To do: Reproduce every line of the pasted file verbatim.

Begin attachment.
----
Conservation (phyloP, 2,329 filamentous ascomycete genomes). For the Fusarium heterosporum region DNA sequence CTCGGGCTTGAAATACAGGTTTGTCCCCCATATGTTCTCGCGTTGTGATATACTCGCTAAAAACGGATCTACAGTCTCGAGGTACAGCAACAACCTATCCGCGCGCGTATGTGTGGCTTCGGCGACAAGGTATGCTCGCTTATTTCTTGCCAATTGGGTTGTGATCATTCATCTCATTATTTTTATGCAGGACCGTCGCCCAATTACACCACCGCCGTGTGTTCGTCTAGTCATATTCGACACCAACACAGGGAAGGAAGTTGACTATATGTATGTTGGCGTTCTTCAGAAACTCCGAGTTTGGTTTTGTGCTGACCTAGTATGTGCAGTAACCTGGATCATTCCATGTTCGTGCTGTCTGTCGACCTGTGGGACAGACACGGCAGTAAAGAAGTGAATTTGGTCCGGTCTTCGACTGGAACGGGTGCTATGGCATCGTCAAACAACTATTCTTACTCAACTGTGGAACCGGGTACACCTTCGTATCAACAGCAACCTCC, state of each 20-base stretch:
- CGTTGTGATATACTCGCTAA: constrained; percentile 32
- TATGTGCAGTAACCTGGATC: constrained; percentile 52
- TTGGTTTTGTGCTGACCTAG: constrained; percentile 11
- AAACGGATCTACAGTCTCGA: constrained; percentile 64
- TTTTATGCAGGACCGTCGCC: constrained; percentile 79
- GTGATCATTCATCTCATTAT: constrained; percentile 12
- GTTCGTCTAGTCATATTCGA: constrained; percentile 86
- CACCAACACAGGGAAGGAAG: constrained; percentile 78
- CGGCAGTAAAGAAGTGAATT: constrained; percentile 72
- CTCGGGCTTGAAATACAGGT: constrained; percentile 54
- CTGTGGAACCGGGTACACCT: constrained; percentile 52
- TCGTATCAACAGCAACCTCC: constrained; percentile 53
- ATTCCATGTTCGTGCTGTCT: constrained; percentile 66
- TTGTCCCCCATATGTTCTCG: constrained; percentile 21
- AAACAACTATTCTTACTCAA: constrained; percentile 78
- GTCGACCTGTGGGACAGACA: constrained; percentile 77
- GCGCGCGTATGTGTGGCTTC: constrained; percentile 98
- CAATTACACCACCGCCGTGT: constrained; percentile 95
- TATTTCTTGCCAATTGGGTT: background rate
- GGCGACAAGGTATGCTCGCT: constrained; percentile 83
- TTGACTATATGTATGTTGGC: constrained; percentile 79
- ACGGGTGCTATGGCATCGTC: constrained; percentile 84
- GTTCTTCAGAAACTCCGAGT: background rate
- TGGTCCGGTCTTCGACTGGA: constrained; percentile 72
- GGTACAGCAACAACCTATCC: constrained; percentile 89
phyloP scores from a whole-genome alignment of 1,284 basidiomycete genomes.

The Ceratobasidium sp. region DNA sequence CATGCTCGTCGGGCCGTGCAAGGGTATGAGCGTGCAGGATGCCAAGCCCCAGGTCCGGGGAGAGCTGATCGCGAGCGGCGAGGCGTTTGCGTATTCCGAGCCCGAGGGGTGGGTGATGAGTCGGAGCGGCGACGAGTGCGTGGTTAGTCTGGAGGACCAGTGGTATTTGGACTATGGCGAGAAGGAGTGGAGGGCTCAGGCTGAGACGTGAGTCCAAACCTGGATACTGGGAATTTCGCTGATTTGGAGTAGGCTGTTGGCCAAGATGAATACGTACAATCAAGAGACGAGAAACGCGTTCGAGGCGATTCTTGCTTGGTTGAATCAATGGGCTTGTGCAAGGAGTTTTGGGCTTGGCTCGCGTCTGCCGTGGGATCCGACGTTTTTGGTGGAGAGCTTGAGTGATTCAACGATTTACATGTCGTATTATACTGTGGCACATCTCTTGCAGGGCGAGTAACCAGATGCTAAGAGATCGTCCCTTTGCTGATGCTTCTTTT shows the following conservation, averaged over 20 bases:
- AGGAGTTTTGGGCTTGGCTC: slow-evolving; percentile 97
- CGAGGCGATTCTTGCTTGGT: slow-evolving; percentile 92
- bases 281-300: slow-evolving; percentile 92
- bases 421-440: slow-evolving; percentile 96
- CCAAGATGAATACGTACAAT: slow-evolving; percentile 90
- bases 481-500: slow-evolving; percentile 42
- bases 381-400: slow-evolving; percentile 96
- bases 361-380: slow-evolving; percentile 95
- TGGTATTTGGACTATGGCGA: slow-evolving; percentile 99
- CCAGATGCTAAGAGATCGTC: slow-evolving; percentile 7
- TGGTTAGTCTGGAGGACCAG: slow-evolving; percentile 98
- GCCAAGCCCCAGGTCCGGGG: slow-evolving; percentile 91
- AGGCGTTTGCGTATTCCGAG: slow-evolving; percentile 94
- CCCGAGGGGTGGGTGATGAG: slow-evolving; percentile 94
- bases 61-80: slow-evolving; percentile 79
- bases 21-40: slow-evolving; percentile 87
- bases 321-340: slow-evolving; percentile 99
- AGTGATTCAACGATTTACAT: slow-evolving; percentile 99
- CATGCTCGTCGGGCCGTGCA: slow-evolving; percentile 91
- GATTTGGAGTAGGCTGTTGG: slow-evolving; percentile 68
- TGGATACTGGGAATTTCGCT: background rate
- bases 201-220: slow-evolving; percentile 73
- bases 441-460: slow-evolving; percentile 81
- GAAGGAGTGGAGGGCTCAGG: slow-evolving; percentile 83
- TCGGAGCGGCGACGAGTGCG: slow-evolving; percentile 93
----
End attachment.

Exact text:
Conservation (phyloP, 2,329 filamentous ascomycete genomes). For the Fusarium heterosporum region DNA sequence CTCGGGCTTGAAATACAGGTTTGTCCCCCATATGTTCTCGCGTTGTGATATACTCGCTAAAAACGGATCTACAGTCTCGAGGTACAGCAACAACCTATCCGCGCGCGTATGTGTGGCTTCGGCGACAAGGTATGCTCGCTTATTTCTTGCCAATTGGGTTGTGATCATTCATCTCATTATTTTTATGCAGGACCGTCGCCCAATTACACCACCGCCGTGTGTTCGTCTAGTCATATTCGACACCAACACAGGGAAGGAAGTTGACTATATGTATGTTGGCGTTCTTCAGAAACTCCGAGTTTGGTTTTGTGCTGACCTAGTATGTGCAGTAACCTGGATCATTCCATGTTCGTGCTGTCTGTCGACCTGTGGGACAGACACGGCAGTAAAGAAGTGAATTTGGTCCGGTCTTCGACTGGAACGGGTGCTATGGCATCGTCAAACAACTATTCTTACTCAACTGTGGAACCGGGTACACCTTCGTATCAACAGCAACCTCC, state of each 20-base stretch:
- CGTTGTGATATACTCGCTAA: constrained; percentile 32
- TATGTGCAGTAACCTGGATC: constrained; percentile 52
- TTGGTTTTGTGCTGACCTAG: constrained; percentile 11
- AAACGGATCTACAGTCTCGA: constrained; percentile 64
- TTTTATGCAGGACCGTCGCC: constrained; percentile 79
- GTGATCATTCATCTCATTAT: constrained; percentile 12
- GTTCGTCTAGTCATATTCGA: constrained; percentile 86
- CACCAACACAGGGAAGGAAG: constrained; percentile 78
- CGGCAGTAAAGAAGTGAATT: constrained; percentile 72
- CTCGGGCTTGAAATACAGGT: constrained; percentile 54
- CTGTGGAACCGGGTACACCT: constrained; percentile 52
- TCGTATCAACAGCAACCTCC: constrained; percentile 53
- ATTCCATGTTCGTGCTGTCT: constrained; percentile 66
- TTGTCCCCCATATGTTCTCG: constrained; percentile 21
- AAACAACTATTCTTACTCAA: constrained; percentile 78
- GTCGACCTGTGGGACAGACA: constrained; percentile 77
- GCGCGCGTATGTGTGGCTTC: constrained; percentile 98
- CAATTACACCACCGCCGTGT: constrained; percentile 95
- TATTTCTTGCCAATTGGGTT: background rate
- GGCGACAAGGTATGCTCGCT: constrained; percentile 83
- TTGACTATATGTATGTTGGC: constrained; percentile 79
- ACGGGTGCTATGGCATCGTC: constrained; percentile 84
- GTTCTTCAGAAACTCCGAGT: background rate
- TGGTCCGGTCTTCGACTGGA: constrained; percentile 72
- GGTACAGCAACAACCTATCC: constrained; percentile 89
phyloP scores from a whole-genome alignment of 1,284 basidiomycete genomes.

The Ceratobasidium sp. region DNA sequence CATGCTCGTCGGGCCGTGCAAGGGTATGAGCGTGCAGGATGCCAAGCCCCAGGTCCGGGGAGAGCTGATCGCGAGCGGCGAGGCGTTTGCGTATTCCGAGCCCGAGGGGTGGGTGATGAGTCGGAGCGGCGACGAGTGCGTGGTTAGTCTGGAGGACCAGTGGTATTTGGACTATGGCGAGAAGGAGTGGAGGGCTCAGGCTGAGACGTGAGTCCAAACCTGGATACTGGGAATTTCGCTGATTTGGAGTAGGCTGTTGGCCAAGATGAATACGTACAATCAAGAGACGAGAAACGCGTTCGAGGCGATTCTTGCTTGGTTGAATCAATGGGCTTGTGCAAGGAGTTTTGGGCTTGGCTCGCGTCTGCCGTGGGATCCGACGTTTTTGGTGGAGAGCTTGAGTGATTCAACGATTTACATGTCGTATTATACTGTGGCACATCTCTTGCAGGGCGAGTAACCAGATGCTAAGAGATCGTCCCTTTGCTGATGCTTCTTTT shows the following conservation, averaged over 20 bases:
- AGGAGTTTTGGGCTTGGCTC: slow-evolving; percentile 97
- CGAGGCGATTCTTGCTTGGT: slow-evolving; percentile 92
- bases 281-300: slow-evolving; percentile 92
- bases 421-440: slow-evolving; percentile 96
- CCAAGATGAATACGTACAAT: slow-evolving; percentile 90
- bases 481-500: slow-evolving; percentile 42
- bases 381-400: slow-evolving; percentile 96
- bases 361-380: slow-evolving; percentile 95
- TGGTATTTGGACTATGGCGA: slow-evolving; percentile 99
- CCAGATGCTAAGAGATCGTC: slow-evolving; percentile 7
- TGGTTAGTCTGGAGGACCAG: slow-evolving; percentile 98
- GCCAAGCCCCAGGTCCGGGG: slow-evolving; percentile 91
- AGGCGTTTGCGTATTCCGAG: slow-evolving; percentile 94
- CCCGAGGGGTGGGTGATGAG: slow-evolving; percentile 94
- bases 61-80: slow-evolving; percentile 79
- bases 21-40: slow-evolving; percentile 87
- bases 321-340: slow-evolving; percentile 99
- AGTGATTCAACGATTTACAT: slow-evolving; percentile 99
- CATGCTCGTCGGGCCGTGCA: slow-evolving; percentile 91
- GATTTGGAGTAGGCTGTTGG: slow-evolving; percentile 68
- TGGATACTGGGAATTTCGCT: background rate
- bases 201-220: slow-evolving; percentile 73
- bases 441-460: slow-evolving; percentile 81
- GAAGGAGTGGAGGGCTCAGG: slow-evolving; percentile 83
- TCGGAGCGGCGACGAGTGCG: slow-evolving; percentile 93